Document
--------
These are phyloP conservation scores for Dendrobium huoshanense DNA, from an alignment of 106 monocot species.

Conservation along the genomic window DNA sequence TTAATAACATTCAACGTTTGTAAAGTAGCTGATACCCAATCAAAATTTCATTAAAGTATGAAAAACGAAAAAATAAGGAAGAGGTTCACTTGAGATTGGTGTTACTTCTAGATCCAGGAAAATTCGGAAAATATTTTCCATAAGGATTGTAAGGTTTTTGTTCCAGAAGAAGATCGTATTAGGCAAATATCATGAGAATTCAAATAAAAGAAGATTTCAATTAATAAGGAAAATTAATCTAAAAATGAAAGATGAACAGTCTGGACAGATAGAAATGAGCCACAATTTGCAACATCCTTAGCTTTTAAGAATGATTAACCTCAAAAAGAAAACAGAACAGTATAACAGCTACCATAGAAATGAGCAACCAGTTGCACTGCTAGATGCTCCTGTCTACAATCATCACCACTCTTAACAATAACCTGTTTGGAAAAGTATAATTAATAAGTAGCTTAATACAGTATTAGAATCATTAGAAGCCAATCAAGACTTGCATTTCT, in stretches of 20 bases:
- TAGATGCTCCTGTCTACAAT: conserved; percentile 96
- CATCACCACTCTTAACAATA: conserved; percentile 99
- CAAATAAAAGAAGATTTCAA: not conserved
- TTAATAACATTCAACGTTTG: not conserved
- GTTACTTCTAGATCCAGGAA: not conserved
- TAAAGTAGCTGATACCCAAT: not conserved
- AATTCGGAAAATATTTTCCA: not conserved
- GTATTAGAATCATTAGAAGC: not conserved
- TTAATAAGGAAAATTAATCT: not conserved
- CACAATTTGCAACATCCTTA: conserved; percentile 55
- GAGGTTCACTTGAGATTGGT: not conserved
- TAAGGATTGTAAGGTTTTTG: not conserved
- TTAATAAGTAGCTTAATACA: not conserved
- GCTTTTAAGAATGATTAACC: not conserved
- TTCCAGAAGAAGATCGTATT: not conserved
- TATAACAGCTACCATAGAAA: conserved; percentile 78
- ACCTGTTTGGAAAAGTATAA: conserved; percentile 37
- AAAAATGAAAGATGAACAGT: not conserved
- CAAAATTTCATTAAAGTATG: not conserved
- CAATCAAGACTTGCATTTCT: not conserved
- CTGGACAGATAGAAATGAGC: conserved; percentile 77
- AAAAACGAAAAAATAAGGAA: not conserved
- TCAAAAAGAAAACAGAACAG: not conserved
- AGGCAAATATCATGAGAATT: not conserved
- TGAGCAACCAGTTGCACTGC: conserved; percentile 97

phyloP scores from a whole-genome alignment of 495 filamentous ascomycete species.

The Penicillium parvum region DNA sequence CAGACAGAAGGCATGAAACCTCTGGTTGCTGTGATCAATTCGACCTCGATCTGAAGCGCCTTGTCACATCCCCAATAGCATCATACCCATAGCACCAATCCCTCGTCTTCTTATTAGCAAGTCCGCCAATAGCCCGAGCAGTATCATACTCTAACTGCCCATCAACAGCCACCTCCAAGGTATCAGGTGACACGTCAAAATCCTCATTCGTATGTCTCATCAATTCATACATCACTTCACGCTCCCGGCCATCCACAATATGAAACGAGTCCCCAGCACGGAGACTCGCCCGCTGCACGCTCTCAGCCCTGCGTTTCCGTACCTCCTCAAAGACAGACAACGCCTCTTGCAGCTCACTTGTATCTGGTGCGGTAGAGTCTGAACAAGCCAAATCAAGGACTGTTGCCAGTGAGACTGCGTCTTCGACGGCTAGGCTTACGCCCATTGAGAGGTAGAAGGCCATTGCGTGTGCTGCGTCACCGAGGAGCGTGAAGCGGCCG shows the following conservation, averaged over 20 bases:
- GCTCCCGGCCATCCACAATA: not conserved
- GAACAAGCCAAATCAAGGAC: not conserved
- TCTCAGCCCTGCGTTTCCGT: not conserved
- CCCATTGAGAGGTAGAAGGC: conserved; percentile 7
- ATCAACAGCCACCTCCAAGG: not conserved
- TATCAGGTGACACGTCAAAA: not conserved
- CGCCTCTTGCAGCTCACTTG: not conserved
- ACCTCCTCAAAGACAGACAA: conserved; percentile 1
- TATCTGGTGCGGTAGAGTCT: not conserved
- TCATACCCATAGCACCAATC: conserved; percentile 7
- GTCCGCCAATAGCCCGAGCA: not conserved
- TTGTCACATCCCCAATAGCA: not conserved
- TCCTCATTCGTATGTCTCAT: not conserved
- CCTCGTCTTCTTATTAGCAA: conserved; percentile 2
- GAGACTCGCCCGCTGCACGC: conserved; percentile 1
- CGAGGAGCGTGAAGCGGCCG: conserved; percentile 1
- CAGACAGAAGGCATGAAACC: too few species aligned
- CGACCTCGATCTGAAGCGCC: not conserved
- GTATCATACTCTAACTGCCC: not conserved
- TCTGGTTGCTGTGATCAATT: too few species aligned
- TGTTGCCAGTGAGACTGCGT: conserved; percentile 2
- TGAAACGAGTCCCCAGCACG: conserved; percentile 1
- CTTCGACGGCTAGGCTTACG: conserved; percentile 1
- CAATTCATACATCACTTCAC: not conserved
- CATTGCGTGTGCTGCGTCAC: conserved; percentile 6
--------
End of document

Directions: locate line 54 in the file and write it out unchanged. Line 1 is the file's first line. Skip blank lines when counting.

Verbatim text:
- CATTGCGTGTGCTGCGTCAC: conserved; percentile 6